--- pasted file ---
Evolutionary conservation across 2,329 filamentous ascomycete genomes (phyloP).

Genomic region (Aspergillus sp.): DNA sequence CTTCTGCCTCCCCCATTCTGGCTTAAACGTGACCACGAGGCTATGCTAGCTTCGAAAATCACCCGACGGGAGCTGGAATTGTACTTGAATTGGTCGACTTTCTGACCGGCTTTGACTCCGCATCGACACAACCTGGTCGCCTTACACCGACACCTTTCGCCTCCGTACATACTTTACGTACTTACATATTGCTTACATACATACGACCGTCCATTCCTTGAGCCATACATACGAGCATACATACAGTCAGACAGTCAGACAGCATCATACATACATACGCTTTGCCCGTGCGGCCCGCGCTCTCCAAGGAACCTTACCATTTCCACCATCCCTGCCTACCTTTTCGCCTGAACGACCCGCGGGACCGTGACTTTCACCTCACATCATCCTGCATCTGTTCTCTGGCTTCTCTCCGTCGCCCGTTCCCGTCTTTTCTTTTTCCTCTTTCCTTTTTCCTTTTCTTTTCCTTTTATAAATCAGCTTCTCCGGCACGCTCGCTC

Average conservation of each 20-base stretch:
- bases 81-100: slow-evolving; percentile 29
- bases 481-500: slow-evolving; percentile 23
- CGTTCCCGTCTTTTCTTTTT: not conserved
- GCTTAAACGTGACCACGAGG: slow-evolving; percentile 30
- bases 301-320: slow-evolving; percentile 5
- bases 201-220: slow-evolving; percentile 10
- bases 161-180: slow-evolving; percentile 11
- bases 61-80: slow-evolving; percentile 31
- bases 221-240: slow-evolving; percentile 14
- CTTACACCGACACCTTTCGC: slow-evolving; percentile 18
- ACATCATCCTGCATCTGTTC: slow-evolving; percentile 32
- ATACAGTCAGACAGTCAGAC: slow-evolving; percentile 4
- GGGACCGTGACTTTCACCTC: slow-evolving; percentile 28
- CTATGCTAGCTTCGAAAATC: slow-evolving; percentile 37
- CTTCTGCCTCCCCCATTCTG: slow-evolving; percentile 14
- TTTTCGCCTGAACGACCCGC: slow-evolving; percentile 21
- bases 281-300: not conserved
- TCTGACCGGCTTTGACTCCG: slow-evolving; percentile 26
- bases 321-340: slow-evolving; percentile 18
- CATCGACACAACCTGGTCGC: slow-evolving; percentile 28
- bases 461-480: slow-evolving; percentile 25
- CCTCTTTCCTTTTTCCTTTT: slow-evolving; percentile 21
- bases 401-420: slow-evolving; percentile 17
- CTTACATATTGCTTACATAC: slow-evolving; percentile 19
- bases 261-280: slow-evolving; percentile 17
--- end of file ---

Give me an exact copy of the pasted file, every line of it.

Evolutionary conservation across 2,329 filamentous ascomycete genomes (phyloP).

Genomic region (Aspergillus sp.): DNA sequence CTTCTGCCTCCCCCATTCTGGCTTAAACGTGACCACGAGGCTATGCTAGCTTCGAAAATCACCCGACGGGAGCTGGAATTGTACTTGAATTGGTCGACTTTCTGACCGGCTTTGACTCCGCATCGACACAACCTGGTCGCCTTACACCGACACCTTTCGCCTCCGTACATACTTTACGTACTTACATATTGCTTACATACATACGACCGTCCATTCCTTGAGCCATACATACGAGCATACATACAGTCAGACAGTCAGACAGCATCATACATACATACGCTTTGCCCGTGCGGCCCGCGCTCTCCAAGGAACCTTACCATTTCCACCATCCCTGCCTACCTTTTCGCCTGAACGACCCGCGGGACCGTGACTTTCACCTCACATCATCCTGCATCTGTTCTCTGGCTTCTCTCCGTCGCCCGTTCCCGTCTTTTCTTTTTCCTCTTTCCTTTTTCCTTTTCTTTTCCTTTTATAAATCAGCTTCTCCGGCACGCTCGCTC

Average conservation of each 20-base stretch:
- bases 81-100: slow-evolving; percentile 29
- bases 481-500: slow-evolving; percentile 23
- CGTTCCCGTCTTTTCTTTTT: not conserved
- GCTTAAACGTGACCACGAGG: slow-evolving; percentile 30
- bases 301-320: slow-evolving; percentile 5
- bases 201-220: slow-evolving; percentile 10
- bases 161-180: slow-evolving; percentile 11
- bases 61-80: slow-evolving; percentile 31
- bases 221-240: slow-evolving; percentile 14
- CTTACACCGACACCTTTCGC: slow-evolving; percentile 18
- ACATCATCCTGCATCTGTTC: slow-evolving; percentile 32
- ATACAGTCAGACAGTCAGAC: slow-evolving; percentile 4
- GGGACCGTGACTTTCACCTC: slow-evolving; percentile 28
- CTATGCTAGCTTCGAAAATC: slow-evolving; percentile 37
- CTTCTGCCTCCCCCATTCTG: slow-evolving; percentile 14
- TTTTCGCCTGAACGACCCGC: slow-evolving; percentile 21
- bases 281-300: not conserved
- TCTGACCGGCTTTGACTCCG: slow-evolving; percentile 26
- bases 321-340: slow-evolving; percentile 18
- CATCGACACAACCTGGTCGC: slow-evolving; percentile 28
- bases 461-480: slow-evolving; percentile 25
- CCTCTTTCCTTTTTCCTTTT: slow-evolving; percentile 21
- bases 401-420: slow-evolving; percentile 17
- CTTACATATTGCTTACATAC: slow-evolving; percentile 19
- bases 261-280: slow-evolving; percentile 17